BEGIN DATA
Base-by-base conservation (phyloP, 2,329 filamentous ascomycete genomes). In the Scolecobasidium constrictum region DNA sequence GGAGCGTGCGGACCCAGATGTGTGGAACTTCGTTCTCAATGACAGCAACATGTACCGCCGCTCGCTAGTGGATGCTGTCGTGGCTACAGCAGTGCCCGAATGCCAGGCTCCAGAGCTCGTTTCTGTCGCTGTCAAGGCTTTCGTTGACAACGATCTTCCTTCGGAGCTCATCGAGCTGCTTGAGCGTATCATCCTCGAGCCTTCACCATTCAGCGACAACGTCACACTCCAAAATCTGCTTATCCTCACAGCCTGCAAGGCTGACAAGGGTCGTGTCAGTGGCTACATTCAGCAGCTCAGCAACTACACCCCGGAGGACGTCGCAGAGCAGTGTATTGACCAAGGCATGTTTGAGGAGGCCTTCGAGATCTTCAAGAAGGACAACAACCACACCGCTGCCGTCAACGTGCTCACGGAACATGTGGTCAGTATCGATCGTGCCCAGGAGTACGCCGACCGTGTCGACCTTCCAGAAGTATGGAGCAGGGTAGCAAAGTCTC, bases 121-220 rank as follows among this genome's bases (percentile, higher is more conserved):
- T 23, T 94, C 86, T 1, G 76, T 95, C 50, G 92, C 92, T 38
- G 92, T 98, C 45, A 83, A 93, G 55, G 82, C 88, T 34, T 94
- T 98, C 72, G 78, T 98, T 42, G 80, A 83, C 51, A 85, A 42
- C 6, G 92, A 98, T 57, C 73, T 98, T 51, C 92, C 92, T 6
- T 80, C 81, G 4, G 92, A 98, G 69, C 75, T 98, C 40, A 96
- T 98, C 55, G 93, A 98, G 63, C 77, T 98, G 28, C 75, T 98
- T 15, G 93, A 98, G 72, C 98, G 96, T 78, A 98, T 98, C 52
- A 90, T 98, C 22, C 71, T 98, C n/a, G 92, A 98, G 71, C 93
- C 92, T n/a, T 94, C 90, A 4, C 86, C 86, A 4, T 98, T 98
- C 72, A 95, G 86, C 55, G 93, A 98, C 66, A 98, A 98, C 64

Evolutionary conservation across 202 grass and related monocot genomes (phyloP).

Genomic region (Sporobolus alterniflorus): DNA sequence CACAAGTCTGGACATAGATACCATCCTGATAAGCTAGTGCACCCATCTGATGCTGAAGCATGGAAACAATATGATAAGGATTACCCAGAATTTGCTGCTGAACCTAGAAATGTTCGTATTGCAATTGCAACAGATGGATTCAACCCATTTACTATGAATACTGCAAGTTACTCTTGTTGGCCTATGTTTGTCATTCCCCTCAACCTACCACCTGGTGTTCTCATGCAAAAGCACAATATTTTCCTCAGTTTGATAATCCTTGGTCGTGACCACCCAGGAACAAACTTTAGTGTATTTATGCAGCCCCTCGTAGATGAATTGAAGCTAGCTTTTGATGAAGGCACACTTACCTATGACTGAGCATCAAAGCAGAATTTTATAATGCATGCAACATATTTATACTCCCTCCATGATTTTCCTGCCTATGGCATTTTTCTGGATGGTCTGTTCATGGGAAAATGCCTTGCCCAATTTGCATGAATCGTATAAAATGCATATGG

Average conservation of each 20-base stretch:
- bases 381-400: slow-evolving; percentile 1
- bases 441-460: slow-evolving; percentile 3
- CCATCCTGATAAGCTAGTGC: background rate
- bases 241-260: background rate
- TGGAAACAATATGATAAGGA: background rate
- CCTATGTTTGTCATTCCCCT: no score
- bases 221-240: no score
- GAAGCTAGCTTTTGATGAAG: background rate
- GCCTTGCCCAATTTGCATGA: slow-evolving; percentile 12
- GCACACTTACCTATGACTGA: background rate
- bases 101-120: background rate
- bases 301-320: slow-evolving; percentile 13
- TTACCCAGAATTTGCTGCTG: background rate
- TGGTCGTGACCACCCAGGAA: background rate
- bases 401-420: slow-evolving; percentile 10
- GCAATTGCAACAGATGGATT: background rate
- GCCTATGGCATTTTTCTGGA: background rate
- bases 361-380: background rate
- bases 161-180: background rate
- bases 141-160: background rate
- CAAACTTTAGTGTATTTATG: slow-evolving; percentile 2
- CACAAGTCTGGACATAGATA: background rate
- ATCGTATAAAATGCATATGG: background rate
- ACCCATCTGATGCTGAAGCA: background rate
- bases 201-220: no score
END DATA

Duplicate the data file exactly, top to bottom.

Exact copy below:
Base-by-base conservation (phyloP, 2,329 filamentous ascomycete genomes). In the Scolecobasidium constrictum region DNA sequence GGAGCGTGCGGACCCAGATGTGTGGAACTTCGTTCTCAATGACAGCAACATGTACCGCCGCTCGCTAGTGGATGCTGTCGTGGCTACAGCAGTGCCCGAATGCCAGGCTCCAGAGCTCGTTTCTGTCGCTGTCAAGGCTTTCGTTGACAACGATCTTCCTTCGGAGCTCATCGAGCTGCTTGAGCGTATCATCCTCGAGCCTTCACCATTCAGCGACAACGTCACACTCCAAAATCTGCTTATCCTCACAGCCTGCAAGGCTGACAAGGGTCGTGTCAGTGGCTACATTCAGCAGCTCAGCAACTACACCCCGGAGGACGTCGCAGAGCAGTGTATTGACCAAGGCATGTTTGAGGAGGCCTTCGAGATCTTCAAGAAGGACAACAACCACACCGCTGCCGTCAACGTGCTCACGGAACATGTGGTCAGTATCGATCGTGCCCAGGAGTACGCCGACCGTGTCGACCTTCCAGAAGTATGGAGCAGGGTAGCAAAGTCTC, bases 121-220 rank as follows among this genome's bases (percentile, higher is more conserved):
- T 23, T 94, C 86, T 1, G 76, T 95, C 50, G 92, C 92, T 38
- G 92, T 98, C 45, A 83, A 93, G 55, G 82, C 88, T 34, T 94
- T 98, C 72, G 78, T 98, T 42, G 80, A 83, C 51, A 85, A 42
- C 6, G 92, A 98, T 57, C 73, T 98, T 51, C 92, C 92, T 6
- T 80, C 81, G 4, G 92, A 98, G 69, C 75, T 98, C 40, A 96
- T 98, C 55, G 93, A 98, G 63, C 77, T 98, G 28, C 75, T 98
- T 15, G 93, A 98, G 72, C 98, G 96, T 78, A 98, T 98, C 52
- A 90, T 98, C 22, C 71, T 98, C n/a, G 92, A 98, G 71, C 93
- C 92, T n/a, T 94, C 90, A 4, C 86, C 86, A 4, T 98, T 98
- C 72, A 95, G 86, C 55, G 93, A 98, C 66, A 98, A 98, C 64

Evolutionary conservation across 202 grass and related monocot genomes (phyloP).

Genomic region (Sporobolus alterniflorus): DNA sequence CACAAGTCTGGACATAGATACCATCCTGATAAGCTAGTGCACCCATCTGATGCTGAAGCATGGAAACAATATGATAAGGATTACCCAGAATTTGCTGCTGAACCTAGAAATGTTCGTATTGCAATTGCAACAGATGGATTCAACCCATTTACTATGAATACTGCAAGTTACTCTTGTTGGCCTATGTTTGTCATTCCCCTCAACCTACCACCTGGTGTTCTCATGCAAAAGCACAATATTTTCCTCAGTTTGATAATCCTTGGTCGTGACCACCCAGGAACAAACTTTAGTGTATTTATGCAGCCCCTCGTAGATGAATTGAAGCTAGCTTTTGATGAAGGCACACTTACCTATGACTGAGCATCAAAGCAGAATTTTATAATGCATGCAACATATTTATACTCCCTCCATGATTTTCCTGCCTATGGCATTTTTCTGGATGGTCTGTTCATGGGAAAATGCCTTGCCCAATTTGCATGAATCGTATAAAATGCATATGG

Average conservation of each 20-base stretch:
- bases 381-400: slow-evolving; percentile 1
- bases 441-460: slow-evolving; percentile 3
- CCATCCTGATAAGCTAGTGC: background rate
- bases 241-260: background rate
- TGGAAACAATATGATAAGGA: background rate
- CCTATGTTTGTCATTCCCCT: no score
- bases 221-240: no score
- GAAGCTAGCTTTTGATGAAG: background rate
- GCCTTGCCCAATTTGCATGA: slow-evolving; percentile 12
- GCACACTTACCTATGACTGA: background rate
- bases 101-120: background rate
- bases 301-320: slow-evolving; percentile 13
- TTACCCAGAATTTGCTGCTG: background rate
- TGGTCGTGACCACCCAGGAA: background rate
- bases 401-420: slow-evolving; percentile 10
- GCAATTGCAACAGATGGATT: background rate
- GCCTATGGCATTTTTCTGGA: background rate
- bases 361-380: background rate
- bases 161-180: background rate
- bases 141-160: background rate
- CAAACTTTAGTGTATTTATG: slow-evolving; percentile 2
- CACAAGTCTGGACATAGATA: background rate
- ATCGTATAAAATGCATATGG: background rate
- ACCCATCTGATGCTGAAGCA: background rate
- bases 201-220: no score